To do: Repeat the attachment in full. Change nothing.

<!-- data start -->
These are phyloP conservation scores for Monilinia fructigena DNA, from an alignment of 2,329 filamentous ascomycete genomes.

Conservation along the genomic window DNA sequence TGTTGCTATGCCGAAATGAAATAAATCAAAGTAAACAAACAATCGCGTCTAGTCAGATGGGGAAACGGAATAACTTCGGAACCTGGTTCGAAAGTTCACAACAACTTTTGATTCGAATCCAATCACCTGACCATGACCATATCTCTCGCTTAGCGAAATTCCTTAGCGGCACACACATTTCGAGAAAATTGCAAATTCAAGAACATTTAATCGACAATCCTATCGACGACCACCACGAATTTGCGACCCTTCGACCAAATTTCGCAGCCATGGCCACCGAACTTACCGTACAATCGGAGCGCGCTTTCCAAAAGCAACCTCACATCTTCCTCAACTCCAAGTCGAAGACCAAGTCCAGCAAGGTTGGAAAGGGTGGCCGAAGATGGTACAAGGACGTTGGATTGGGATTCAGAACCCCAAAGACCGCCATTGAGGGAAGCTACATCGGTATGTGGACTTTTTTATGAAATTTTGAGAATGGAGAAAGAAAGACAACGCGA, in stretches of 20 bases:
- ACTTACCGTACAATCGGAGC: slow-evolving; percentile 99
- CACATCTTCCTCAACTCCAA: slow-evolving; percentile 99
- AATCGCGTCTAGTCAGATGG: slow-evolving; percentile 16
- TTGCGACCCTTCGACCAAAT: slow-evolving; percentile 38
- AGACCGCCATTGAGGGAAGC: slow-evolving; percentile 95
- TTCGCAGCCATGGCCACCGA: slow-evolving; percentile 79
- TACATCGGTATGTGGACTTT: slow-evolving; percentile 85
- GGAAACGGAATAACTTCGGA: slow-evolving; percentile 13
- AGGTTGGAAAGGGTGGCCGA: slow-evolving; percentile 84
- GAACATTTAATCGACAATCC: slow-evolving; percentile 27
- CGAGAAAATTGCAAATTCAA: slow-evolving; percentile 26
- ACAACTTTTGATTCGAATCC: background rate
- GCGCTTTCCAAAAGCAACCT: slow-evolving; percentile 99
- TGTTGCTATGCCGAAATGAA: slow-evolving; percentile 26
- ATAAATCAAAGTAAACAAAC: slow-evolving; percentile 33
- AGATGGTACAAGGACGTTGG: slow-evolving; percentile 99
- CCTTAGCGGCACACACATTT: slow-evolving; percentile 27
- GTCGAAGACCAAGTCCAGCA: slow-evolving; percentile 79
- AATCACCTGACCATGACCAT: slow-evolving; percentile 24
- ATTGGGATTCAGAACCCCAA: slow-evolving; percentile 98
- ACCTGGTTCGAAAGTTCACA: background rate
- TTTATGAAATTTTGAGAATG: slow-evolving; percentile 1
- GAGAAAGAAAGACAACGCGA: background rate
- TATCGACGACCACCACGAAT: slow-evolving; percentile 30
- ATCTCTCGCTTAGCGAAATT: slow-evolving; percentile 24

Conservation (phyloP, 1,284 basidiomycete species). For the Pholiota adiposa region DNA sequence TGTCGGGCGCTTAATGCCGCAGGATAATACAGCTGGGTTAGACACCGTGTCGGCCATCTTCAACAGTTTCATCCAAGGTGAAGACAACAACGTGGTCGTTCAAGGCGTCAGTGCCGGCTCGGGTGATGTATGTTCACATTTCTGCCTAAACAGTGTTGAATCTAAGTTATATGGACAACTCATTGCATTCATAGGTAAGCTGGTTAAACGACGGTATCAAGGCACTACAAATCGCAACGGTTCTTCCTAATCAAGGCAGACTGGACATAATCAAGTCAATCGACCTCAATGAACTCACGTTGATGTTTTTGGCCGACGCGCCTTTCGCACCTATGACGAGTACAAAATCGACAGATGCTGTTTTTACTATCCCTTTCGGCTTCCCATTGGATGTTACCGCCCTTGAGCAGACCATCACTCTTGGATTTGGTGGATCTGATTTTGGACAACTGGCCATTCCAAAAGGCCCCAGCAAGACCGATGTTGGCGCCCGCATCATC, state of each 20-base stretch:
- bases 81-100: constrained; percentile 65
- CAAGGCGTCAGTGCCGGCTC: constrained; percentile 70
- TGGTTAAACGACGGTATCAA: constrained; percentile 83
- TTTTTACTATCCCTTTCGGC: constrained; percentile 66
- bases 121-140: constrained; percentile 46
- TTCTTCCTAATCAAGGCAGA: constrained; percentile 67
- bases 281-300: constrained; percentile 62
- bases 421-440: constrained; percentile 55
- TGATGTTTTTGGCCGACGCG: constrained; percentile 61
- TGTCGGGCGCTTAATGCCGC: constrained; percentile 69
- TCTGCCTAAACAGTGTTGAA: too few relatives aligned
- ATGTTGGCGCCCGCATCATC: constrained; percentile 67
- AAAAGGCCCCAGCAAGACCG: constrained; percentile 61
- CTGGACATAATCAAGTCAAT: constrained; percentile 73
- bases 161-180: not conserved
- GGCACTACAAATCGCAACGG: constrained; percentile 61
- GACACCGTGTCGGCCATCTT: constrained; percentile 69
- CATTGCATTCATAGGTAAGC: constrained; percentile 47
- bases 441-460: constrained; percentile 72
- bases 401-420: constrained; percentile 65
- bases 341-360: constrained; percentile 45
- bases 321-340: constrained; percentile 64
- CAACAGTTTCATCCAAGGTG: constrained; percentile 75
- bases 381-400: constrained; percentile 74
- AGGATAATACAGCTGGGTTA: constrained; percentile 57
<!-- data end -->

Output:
These are phyloP conservation scores for Monilinia fructigena DNA, from an alignment of 2,329 filamentous ascomycete genomes.

Conservation along the genomic window DNA sequence TGTTGCTATGCCGAAATGAAATAAATCAAAGTAAACAAACAATCGCGTCTAGTCAGATGGGGAAACGGAATAACTTCGGAACCTGGTTCGAAAGTTCACAACAACTTTTGATTCGAATCCAATCACCTGACCATGACCATATCTCTCGCTTAGCGAAATTCCTTAGCGGCACACACATTTCGAGAAAATTGCAAATTCAAGAACATTTAATCGACAATCCTATCGACGACCACCACGAATTTGCGACCCTTCGACCAAATTTCGCAGCCATGGCCACCGAACTTACCGTACAATCGGAGCGCGCTTTCCAAAAGCAACCTCACATCTTCCTCAACTCCAAGTCGAAGACCAAGTCCAGCAAGGTTGGAAAGGGTGGCCGAAGATGGTACAAGGACGTTGGATTGGGATTCAGAACCCCAAAGACCGCCATTGAGGGAAGCTACATCGGTATGTGGACTTTTTTATGAAATTTTGAGAATGGAGAAAGAAAGACAACGCGA, in stretches of 20 bases:
- ACTTACCGTACAATCGGAGC: slow-evolving; percentile 99
- CACATCTTCCTCAACTCCAA: slow-evolving; percentile 99
- AATCGCGTCTAGTCAGATGG: slow-evolving; percentile 16
- TTGCGACCCTTCGACCAAAT: slow-evolving; percentile 38
- AGACCGCCATTGAGGGAAGC: slow-evolving; percentile 95
- TTCGCAGCCATGGCCACCGA: slow-evolving; percentile 79
- TACATCGGTATGTGGACTTT: slow-evolving; percentile 85
- GGAAACGGAATAACTTCGGA: slow-evolving; percentile 13
- AGGTTGGAAAGGGTGGCCGA: slow-evolving; percentile 84
- GAACATTTAATCGACAATCC: slow-evolving; percentile 27
- CGAGAAAATTGCAAATTCAA: slow-evolving; percentile 26
- ACAACTTTTGATTCGAATCC: background rate
- GCGCTTTCCAAAAGCAACCT: slow-evolving; percentile 99
- TGTTGCTATGCCGAAATGAA: slow-evolving; percentile 26
- ATAAATCAAAGTAAACAAAC: slow-evolving; percentile 33
- AGATGGTACAAGGACGTTGG: slow-evolving; percentile 99
- CCTTAGCGGCACACACATTT: slow-evolving; percentile 27
- GTCGAAGACCAAGTCCAGCA: slow-evolving; percentile 79
- AATCACCTGACCATGACCAT: slow-evolving; percentile 24
- ATTGGGATTCAGAACCCCAA: slow-evolving; percentile 98
- ACCTGGTTCGAAAGTTCACA: background rate
- TTTATGAAATTTTGAGAATG: slow-evolving; percentile 1
- GAGAAAGAAAGACAACGCGA: background rate
- TATCGACGACCACCACGAAT: slow-evolving; percentile 30
- ATCTCTCGCTTAGCGAAATT: slow-evolving; percentile 24

Conservation (phyloP, 1,284 basidiomycete species). For the Pholiota adiposa region DNA sequence TGTCGGGCGCTTAATGCCGCAGGATAATACAGCTGGGTTAGACACCGTGTCGGCCATCTTCAACAGTTTCATCCAAGGTGAAGACAACAACGTGGTCGTTCAAGGCGTCAGTGCCGGCTCGGGTGATGTATGTTCACATTTCTGCCTAAACAGTGTTGAATCTAAGTTATATGGACAACTCATTGCATTCATAGGTAAGCTGGTTAAACGACGGTATCAAGGCACTACAAATCGCAACGGTTCTTCCTAATCAAGGCAGACTGGACATAATCAAGTCAATCGACCTCAATGAACTCACGTTGATGTTTTTGGCCGACGCGCCTTTCGCACCTATGACGAGTACAAAATCGACAGATGCTGTTTTTACTATCCCTTTCGGCTTCCCATTGGATGTTACCGCCCTTGAGCAGACCATCACTCTTGGATTTGGTGGATCTGATTTTGGACAACTGGCCATTCCAAAAGGCCCCAGCAAGACCGATGTTGGCGCCCGCATCATC, state of each 20-base stretch:
- bases 81-100: constrained; percentile 65
- CAAGGCGTCAGTGCCGGCTC: constrained; percentile 70
- TGGTTAAACGACGGTATCAA: constrained; percentile 83
- TTTTTACTATCCCTTTCGGC: constrained; percentile 66
- bases 121-140: constrained; percentile 46
- TTCTTCCTAATCAAGGCAGA: constrained; percentile 67
- bases 281-300: constrained; percentile 62
- bases 421-440: constrained; percentile 55
- TGATGTTTTTGGCCGACGCG: constrained; percentile 61
- TGTCGGGCGCTTAATGCCGC: constrained; percentile 69
- TCTGCCTAAACAGTGTTGAA: too few relatives aligned
- ATGTTGGCGCCCGCATCATC: constrained; percentile 67
- AAAAGGCCCCAGCAAGACCG: constrained; percentile 61
- CTGGACATAATCAAGTCAAT: constrained; percentile 73
- bases 161-180: not conserved
- GGCACTACAAATCGCAACGG: constrained; percentile 61
- GACACCGTGTCGGCCATCTT: constrained; percentile 69
- CATTGCATTCATAGGTAAGC: constrained; percentile 47
- bases 441-460: constrained; percentile 72
- bases 401-420: constrained; percentile 65
- bases 341-360: constrained; percentile 45
- bases 321-340: constrained; percentile 64
- CAACAGTTTCATCCAAGGTG: constrained; percentile 75
- bases 381-400: constrained; percentile 74
- AGGATAATACAGCTGGGTTA: constrained; percentile 57